Author Jaron Lanier talks to the AlwaysOn crowd at Stanford this past week about his thinking behind where the Internet is going, where it should be going and why what we think is Open today is more ‘big brother’ than you realize.

“If everything was really open, Google wouldn’t have a reason to exist,” he says. “Both are not operable or separable from each other. You can’t have the Linux model without the Steve Jobs model and vice versa. They need each other.”

He adds, “When industrialization took off, there was a huge anxiety about fear of being obsolete – that is a lot of what motivated Marxism. Re: Obama’s decline in popularity, you’ll also find that fundamentalism is going up as well. If modernity isn’t working, you’ll always see fundamentalism going up as well.”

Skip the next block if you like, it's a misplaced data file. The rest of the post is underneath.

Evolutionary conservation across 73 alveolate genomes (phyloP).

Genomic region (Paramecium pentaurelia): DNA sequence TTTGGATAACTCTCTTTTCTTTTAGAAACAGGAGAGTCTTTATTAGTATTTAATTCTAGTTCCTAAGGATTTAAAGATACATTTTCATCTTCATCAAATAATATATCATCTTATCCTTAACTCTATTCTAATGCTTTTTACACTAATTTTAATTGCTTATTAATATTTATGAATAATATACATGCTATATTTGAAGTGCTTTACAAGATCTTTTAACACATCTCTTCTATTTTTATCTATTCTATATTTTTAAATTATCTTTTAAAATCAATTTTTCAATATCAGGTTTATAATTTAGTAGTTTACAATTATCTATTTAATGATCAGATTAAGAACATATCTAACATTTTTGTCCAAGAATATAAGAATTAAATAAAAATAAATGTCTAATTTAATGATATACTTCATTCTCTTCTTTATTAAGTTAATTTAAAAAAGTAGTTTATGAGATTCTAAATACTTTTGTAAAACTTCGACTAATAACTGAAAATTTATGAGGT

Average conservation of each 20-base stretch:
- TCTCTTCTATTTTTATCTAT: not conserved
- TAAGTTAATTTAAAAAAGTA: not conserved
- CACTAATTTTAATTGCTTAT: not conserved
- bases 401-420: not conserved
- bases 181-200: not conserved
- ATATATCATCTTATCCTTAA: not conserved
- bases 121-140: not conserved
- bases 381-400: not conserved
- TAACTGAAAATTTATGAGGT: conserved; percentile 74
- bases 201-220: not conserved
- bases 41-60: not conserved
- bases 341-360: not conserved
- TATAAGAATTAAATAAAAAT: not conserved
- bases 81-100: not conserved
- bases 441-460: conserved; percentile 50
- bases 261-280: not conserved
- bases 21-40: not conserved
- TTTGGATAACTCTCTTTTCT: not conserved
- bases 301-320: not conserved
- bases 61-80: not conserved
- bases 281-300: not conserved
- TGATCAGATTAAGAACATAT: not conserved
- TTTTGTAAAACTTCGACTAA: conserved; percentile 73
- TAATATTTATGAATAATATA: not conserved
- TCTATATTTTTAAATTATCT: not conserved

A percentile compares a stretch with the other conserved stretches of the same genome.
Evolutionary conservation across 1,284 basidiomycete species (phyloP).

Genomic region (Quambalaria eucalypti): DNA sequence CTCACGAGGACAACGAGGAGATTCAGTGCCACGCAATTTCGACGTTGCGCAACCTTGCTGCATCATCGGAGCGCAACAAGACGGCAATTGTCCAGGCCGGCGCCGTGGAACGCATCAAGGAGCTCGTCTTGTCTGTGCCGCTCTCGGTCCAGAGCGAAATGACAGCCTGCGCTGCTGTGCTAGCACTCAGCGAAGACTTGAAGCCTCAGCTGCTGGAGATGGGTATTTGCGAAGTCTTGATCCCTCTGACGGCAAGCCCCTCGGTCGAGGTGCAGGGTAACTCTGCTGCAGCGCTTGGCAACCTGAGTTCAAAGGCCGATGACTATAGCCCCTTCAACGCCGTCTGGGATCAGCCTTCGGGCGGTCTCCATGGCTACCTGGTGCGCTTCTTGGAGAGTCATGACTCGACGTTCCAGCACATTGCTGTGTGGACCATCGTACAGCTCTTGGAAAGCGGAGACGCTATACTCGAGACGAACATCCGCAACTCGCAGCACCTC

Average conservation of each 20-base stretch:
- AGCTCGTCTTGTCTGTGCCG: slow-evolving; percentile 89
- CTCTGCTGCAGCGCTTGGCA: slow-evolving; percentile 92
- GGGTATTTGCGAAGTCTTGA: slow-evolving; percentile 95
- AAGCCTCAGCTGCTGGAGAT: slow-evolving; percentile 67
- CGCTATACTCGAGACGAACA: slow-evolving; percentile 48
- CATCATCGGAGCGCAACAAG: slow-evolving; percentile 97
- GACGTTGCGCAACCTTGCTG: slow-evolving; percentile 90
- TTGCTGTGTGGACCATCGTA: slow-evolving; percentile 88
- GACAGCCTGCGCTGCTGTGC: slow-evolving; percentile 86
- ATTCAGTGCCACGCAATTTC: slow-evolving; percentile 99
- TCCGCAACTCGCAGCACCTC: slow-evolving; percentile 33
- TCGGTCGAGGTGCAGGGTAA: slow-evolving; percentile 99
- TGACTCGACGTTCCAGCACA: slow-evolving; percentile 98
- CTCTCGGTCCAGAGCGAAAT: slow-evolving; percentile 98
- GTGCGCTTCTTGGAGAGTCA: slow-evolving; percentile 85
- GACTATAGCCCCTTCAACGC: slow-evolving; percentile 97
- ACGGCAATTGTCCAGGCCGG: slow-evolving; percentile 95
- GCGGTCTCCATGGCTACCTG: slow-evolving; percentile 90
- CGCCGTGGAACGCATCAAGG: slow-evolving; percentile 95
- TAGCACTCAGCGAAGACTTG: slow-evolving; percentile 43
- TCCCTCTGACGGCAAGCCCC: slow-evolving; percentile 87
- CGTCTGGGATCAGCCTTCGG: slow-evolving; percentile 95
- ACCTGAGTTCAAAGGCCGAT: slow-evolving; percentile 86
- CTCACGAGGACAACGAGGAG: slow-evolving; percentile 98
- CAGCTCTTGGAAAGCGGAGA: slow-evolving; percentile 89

Not unlike Andrew Keen’s sentiment on the ‘crowd mentality, he suggests that what you really get crowds and crowd mentality is mediocrity. With crowd sourcing comes homogeneousness of the human. He says, “if you ask a crowd to invent something, I see no evident of it happening,” and discounts the examples people bring up again and again: Linux and Wikipedia, although not in a way that suggested that they don’t and haven’t brought value. Below is his talk.

In the following two videos, he takes questions from the audience and from moderators Jamis MacNiven and AlwaysOn founder and producer Tony Perkins.

footer creative commons